Sensing another opportunity to take advantage of fears surrounding the COVID-19 pandemic, scammers are deploying a phishing campaign where they attempt to exploit the emergence of the Omicron coronavirus variant in order to line their pockets.
In an email obtained by Which?, the fraudsters pose as the National Health Service (NHS) and offer potential victims a chance to get a “Free Omicron PCR test” that will help them avoid pandemic-related restrictions introduced recently by the government. The email also deceptively claims that the new variant isn’t detectable by test kits used for previous COVID-19 variants and a new test kit has been developed for that purpose.
In fact, multiple versions of the email are doing the rounds, with one containing a link, while in another the link is accessed by a button. In either scenario, you would be redirected to a faux copycat NHS website that requires you to fill out a form requesting your full name, date of birth, address, mobile, and email address – basically all the information a scammer would need to pull off a pretty convincing case of identity theft and fraud, leaving the victim’s finances in shambles.
Oddly enough, while it does advertise the test as free, the website requests a delivery fee of £1.24 and, for good measure, it gives you the option to provide your mother’s maiden name as a security question – an approach that is actually still used to help users secure their online accounts. In case a victim does get duped and fills out the form, they have effectively provided the scammers with a blueprint to committing identity theft and fraud. Which? has reported the website to the UK’s National Cyber Security Centre.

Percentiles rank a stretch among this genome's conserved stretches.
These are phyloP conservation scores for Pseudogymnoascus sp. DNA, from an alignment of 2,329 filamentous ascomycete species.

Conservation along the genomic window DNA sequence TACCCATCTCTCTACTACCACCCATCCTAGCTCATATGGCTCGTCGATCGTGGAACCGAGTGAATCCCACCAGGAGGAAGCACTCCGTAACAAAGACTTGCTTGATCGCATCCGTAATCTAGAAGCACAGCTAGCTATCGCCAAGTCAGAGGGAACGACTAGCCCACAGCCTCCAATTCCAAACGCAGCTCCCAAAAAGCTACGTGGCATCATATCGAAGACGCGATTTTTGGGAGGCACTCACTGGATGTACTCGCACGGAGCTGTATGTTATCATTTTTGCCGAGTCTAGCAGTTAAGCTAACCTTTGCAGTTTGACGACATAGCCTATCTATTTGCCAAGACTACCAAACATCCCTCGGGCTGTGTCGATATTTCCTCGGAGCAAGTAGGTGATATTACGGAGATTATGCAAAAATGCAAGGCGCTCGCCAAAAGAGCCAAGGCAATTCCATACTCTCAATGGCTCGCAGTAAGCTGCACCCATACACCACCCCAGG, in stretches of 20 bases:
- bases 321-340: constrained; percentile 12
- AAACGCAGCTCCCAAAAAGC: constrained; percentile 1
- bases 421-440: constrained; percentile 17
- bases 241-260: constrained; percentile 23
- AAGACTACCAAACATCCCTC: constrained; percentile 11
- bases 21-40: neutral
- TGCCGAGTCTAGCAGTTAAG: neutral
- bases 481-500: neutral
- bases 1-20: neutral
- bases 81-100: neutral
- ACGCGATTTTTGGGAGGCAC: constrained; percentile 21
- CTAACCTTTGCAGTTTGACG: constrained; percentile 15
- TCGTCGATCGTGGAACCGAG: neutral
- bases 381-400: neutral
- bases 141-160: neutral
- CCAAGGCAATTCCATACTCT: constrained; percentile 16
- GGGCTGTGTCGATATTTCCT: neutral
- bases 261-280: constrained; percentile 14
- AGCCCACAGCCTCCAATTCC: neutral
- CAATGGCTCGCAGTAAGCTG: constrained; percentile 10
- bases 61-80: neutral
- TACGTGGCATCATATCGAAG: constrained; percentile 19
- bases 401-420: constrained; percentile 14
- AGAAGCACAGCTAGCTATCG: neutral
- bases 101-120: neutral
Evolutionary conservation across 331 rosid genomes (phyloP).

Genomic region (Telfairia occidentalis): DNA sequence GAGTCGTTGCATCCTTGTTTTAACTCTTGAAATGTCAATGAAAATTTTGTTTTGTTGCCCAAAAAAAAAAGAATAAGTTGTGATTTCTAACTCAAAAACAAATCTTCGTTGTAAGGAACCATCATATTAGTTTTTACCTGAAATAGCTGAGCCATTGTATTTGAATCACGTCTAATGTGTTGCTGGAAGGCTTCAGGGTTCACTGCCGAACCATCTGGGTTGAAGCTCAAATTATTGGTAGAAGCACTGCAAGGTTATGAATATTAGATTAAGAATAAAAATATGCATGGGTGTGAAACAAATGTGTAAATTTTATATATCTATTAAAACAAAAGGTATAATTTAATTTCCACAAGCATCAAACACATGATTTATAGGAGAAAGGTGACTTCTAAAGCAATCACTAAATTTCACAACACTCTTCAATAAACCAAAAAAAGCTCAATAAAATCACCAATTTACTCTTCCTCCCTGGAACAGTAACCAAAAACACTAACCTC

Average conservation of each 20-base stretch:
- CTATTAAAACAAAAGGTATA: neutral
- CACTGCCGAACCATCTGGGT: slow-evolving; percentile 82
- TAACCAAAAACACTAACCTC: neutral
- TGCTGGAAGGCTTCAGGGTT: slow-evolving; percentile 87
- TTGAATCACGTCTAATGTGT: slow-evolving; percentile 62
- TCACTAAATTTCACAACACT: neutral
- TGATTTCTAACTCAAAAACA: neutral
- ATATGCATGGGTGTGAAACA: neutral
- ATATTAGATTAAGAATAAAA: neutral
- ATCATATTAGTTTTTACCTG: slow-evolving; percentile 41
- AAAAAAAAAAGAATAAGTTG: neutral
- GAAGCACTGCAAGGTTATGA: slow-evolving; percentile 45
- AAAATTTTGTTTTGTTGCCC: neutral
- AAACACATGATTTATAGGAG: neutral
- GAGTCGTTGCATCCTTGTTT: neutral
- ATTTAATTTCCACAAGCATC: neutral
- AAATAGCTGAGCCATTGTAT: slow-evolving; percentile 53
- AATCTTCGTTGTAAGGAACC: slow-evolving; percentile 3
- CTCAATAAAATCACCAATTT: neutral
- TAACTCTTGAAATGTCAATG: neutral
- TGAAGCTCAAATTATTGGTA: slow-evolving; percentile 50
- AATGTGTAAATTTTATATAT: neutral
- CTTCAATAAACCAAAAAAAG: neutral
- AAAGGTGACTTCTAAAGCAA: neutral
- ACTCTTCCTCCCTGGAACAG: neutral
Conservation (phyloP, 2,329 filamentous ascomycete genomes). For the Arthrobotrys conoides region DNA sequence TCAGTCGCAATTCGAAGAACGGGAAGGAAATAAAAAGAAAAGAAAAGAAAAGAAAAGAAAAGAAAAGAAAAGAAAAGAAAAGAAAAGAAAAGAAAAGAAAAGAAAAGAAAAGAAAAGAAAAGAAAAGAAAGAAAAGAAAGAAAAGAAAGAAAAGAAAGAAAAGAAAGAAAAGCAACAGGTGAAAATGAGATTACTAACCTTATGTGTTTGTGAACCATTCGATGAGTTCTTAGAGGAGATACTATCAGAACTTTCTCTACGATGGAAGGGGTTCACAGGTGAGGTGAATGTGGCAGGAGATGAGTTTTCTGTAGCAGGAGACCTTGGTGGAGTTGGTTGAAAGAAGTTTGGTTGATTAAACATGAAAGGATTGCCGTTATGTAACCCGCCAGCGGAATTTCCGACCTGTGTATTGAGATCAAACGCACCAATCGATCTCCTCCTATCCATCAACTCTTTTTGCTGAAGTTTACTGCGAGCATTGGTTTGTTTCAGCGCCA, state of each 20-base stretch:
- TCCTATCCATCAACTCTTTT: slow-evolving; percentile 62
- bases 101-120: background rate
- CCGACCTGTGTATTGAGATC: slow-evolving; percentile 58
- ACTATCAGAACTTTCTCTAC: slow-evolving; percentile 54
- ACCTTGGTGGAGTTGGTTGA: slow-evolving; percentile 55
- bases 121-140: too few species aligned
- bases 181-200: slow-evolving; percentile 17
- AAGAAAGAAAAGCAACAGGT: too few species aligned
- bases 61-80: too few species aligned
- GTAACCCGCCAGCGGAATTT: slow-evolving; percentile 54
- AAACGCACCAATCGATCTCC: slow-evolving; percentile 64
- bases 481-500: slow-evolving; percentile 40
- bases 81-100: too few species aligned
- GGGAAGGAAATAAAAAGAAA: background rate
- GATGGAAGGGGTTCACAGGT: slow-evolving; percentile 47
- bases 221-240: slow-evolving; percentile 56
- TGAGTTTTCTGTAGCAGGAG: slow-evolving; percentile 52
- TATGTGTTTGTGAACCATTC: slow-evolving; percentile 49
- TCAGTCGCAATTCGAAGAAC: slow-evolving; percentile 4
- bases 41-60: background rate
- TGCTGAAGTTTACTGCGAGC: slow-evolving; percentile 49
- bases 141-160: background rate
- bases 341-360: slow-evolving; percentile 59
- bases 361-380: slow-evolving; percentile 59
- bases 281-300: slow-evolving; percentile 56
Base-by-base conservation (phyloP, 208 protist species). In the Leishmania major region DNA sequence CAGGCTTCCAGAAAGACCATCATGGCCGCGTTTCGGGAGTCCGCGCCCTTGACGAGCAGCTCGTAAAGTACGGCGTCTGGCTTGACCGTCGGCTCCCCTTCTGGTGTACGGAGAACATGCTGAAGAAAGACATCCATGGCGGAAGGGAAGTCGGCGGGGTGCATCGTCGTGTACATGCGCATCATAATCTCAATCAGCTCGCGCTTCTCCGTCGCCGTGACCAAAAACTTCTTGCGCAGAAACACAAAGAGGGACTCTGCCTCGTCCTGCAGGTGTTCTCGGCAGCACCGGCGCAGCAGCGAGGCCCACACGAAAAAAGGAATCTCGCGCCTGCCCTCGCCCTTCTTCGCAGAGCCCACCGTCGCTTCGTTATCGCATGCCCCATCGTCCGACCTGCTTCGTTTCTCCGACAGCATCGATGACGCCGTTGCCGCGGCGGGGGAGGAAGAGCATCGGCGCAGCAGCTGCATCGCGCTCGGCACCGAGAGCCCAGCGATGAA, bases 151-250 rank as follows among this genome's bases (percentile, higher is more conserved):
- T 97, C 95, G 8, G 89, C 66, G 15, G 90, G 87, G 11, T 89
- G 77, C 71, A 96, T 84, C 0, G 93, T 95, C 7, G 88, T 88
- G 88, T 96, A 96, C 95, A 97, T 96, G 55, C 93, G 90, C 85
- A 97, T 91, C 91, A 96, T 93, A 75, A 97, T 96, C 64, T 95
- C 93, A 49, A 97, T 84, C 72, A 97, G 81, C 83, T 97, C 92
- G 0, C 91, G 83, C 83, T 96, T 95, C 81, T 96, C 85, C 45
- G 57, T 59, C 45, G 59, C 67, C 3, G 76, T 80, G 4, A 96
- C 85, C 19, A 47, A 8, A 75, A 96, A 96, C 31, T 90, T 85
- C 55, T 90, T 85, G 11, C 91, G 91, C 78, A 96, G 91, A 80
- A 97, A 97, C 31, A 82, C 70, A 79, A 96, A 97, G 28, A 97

Scammers eagerly switch to the topic du jour in a quest for people’s sensitive data and hard-earned money, so the fact that they’re taking advantage of the latest developments in the COVID-19 crisis is no surprise.
To avoid falling victim to similar scams, consider following these steps:
- If you received an email that claims to be from an official organisation, check the organisation’s website and contact them using their official contact information to confirm whether they really sent that message.
- Don’t click on links or download files that you received in an unsolicited email from a source you don’t know and cannot independently verify.
- Use two-factor authentication (2FA) at least on your most important online accounts, as well as reputable multi-layered security software with anti-phishing protection.